That day, as I motored happily across the countryside, making it home before dark (for once), everything seemed like it was falling into place. I had the radio on — loud — and my spirits rose with the energetic dance beat. My little car — a late model hatchback with a funky heater — had finally warmed up, after running for 10 minutes. I was making good time, and I’d be home soon.

Or was I? I suddenly looked up at my rear-view mirror, and lo and behold, there was a local cop with his lights flashing… coming on fast. I instinctively took my foot off the gas and glanced down at the speedometer. The needle drifted quickly south from around 45 mph… and I looked up as I passed a sign that said I was in a 20 mph speed zone. Shit! I had been so busy listening to music, and thinking about getting home, I hadn’t even noticed the speed limit. Maybe he was after someone else, I thought for a moment… But no, as I slowed down, so did he. I braked, signalled, and pulled over to the side of the road, and he pulled in right behind me.

*&%! I thought to myself. How could I do something so stupid?! I knew that this stretch of road was where the local cops hung out. I’d passed them plenty of times before, as they lay in wait of commuters taking the back way home. A wave of angry frustration welled up in me, and my head began to spin as the officer got out of his car and approached. I could feel my pulse quickening, a roar in my ears starting, and my gut churned as I started to build up a head of steam. All I wanted to do, was get home. All I wanted to do, was get through this town. All I wanted to do, was put the tough day behind me and relax in front of my fireplace. I didn’t ask for much. And I didn’t mean to speed through this town. I just lost track of how fast I was going! What the hell was this cop pulling me over for? Didn’t he have other real criminals to catch? What the fuck?!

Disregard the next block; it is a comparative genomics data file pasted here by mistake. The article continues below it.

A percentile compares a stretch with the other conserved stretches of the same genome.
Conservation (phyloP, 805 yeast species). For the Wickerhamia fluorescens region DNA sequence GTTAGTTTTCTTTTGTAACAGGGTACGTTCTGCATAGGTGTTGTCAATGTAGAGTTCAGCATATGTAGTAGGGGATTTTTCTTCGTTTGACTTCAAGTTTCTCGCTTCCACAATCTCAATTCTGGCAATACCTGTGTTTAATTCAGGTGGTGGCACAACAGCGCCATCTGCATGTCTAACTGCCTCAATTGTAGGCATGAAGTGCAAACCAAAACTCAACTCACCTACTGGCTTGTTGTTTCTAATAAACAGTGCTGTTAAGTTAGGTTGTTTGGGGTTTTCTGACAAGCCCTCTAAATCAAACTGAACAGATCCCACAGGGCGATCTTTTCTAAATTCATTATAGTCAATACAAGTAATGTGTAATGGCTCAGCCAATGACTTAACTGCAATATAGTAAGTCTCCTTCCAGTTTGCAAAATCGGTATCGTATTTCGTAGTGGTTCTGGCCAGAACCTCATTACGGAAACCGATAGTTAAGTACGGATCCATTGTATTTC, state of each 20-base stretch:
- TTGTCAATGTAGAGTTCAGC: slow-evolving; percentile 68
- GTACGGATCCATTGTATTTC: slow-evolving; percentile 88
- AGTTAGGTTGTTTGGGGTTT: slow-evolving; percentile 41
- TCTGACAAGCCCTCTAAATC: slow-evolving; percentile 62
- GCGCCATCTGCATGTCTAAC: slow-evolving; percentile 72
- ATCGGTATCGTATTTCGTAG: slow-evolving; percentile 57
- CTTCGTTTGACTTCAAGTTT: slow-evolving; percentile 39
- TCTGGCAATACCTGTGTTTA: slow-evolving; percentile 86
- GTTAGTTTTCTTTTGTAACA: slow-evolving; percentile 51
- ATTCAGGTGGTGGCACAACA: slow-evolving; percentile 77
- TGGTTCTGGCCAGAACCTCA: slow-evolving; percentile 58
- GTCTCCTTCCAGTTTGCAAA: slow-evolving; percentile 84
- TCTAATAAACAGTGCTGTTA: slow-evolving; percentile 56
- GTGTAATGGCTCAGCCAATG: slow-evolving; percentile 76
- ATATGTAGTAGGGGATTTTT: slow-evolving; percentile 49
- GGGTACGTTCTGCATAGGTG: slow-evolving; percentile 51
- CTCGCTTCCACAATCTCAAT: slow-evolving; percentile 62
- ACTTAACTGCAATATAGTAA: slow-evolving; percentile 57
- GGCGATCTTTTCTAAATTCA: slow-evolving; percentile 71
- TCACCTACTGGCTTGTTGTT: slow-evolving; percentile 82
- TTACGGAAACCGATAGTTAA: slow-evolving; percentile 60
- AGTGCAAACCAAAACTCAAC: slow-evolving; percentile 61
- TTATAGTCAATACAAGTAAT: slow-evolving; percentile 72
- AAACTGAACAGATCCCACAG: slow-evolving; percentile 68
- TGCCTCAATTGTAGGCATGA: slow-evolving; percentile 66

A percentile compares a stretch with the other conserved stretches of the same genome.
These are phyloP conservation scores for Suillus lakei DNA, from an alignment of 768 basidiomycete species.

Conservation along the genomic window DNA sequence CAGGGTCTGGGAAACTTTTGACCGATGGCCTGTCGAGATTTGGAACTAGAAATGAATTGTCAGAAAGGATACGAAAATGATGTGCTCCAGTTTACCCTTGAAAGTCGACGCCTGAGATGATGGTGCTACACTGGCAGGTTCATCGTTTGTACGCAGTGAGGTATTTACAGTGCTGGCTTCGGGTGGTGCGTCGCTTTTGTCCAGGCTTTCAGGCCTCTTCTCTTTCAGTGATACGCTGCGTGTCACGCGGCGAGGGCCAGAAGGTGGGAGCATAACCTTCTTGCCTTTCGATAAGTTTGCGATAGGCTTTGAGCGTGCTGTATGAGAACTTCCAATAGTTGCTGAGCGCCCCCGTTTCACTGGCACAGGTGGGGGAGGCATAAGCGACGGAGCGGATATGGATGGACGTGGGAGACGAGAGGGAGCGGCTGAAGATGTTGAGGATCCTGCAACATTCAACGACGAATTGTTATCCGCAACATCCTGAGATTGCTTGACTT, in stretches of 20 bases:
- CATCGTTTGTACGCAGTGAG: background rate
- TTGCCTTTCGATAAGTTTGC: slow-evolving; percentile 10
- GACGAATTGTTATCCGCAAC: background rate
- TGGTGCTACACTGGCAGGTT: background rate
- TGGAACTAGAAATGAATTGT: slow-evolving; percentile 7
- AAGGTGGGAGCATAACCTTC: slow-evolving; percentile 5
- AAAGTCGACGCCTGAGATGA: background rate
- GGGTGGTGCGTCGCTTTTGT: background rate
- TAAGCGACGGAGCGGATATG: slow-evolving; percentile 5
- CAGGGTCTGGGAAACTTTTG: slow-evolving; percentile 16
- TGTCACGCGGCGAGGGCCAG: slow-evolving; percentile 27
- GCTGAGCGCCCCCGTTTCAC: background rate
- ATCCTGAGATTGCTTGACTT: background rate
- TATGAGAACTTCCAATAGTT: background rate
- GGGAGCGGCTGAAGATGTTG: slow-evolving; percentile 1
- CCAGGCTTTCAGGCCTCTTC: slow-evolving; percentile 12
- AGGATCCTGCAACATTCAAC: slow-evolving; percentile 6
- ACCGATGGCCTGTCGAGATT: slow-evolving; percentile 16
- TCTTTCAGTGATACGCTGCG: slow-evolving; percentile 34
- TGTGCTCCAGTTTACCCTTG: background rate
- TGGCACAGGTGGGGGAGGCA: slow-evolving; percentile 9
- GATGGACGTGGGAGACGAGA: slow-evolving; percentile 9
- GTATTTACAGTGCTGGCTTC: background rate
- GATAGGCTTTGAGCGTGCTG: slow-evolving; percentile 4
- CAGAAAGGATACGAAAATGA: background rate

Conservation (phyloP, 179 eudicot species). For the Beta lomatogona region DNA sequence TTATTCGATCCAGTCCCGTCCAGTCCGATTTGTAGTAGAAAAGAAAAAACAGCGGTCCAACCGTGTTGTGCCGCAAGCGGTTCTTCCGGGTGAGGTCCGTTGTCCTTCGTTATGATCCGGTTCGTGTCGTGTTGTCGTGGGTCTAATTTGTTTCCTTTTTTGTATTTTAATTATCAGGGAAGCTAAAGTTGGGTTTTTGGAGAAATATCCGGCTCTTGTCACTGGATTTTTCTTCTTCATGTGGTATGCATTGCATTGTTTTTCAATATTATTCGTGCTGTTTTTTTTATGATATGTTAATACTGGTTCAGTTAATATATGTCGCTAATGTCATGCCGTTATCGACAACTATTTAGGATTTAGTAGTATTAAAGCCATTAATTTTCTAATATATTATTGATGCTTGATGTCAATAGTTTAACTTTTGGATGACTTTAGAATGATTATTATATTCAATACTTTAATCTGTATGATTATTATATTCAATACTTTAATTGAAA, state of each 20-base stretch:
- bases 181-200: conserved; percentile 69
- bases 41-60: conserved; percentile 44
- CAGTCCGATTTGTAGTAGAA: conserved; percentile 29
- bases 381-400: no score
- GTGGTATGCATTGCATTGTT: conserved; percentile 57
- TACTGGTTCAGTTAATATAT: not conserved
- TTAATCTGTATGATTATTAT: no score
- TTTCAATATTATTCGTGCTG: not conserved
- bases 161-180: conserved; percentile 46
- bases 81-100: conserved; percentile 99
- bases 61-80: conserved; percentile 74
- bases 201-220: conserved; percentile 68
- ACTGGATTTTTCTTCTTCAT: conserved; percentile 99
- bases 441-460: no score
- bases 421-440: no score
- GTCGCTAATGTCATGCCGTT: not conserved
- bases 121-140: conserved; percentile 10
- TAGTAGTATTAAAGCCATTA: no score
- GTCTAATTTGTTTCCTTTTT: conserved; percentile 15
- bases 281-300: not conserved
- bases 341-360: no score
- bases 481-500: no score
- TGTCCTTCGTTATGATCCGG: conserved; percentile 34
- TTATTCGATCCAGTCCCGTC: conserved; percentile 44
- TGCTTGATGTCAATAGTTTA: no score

I could feel the indignation rising in me, with every approaching step of the cop. Strings of profanity coursed through my head, and my gut continued to constrict as my hands tightened around the steering wheel. I couldn’t believe I’d been stupid enough to speed. I couldn’t believe this cop had been that stupid to pull me over. Everybody was a fucking idiot. Jesus fucking Christ.

The cop reached the side of my car, and I rolled down the window.

“Do you have any idea how fast you were going?” he asked.

“Too fast?” I heard myself say. It sounded smart-assed, and he didn’t like that.

“License and registration please,” he said, and I pulled my license out of my wallet and handed it to him. Still seething, I reached into the glove box to find my registration. I always kept it in the same place — in a long sleeve that held my insurance papers as well. But as the crashing ocean of agitation crashed in my head, I had trouble finding my papers. I couldn’t find my registration. I couldn’t find my insurance stuff. I couldn’t find anything… and I started to lose it. The cop at my window was getting impatient, and when he prodded me to come up with my papers, I snapped at him that I was looking as fast as I could. I finally just pulled everything out of the glove compartment and spread it across the passenger seat.

“Is this your car?” the officer asked, with a wary edge in his voice.

“Yes, it’s my car!” I barked. “I’ll have the registration in just a minute. I know it’s in here somewhere…”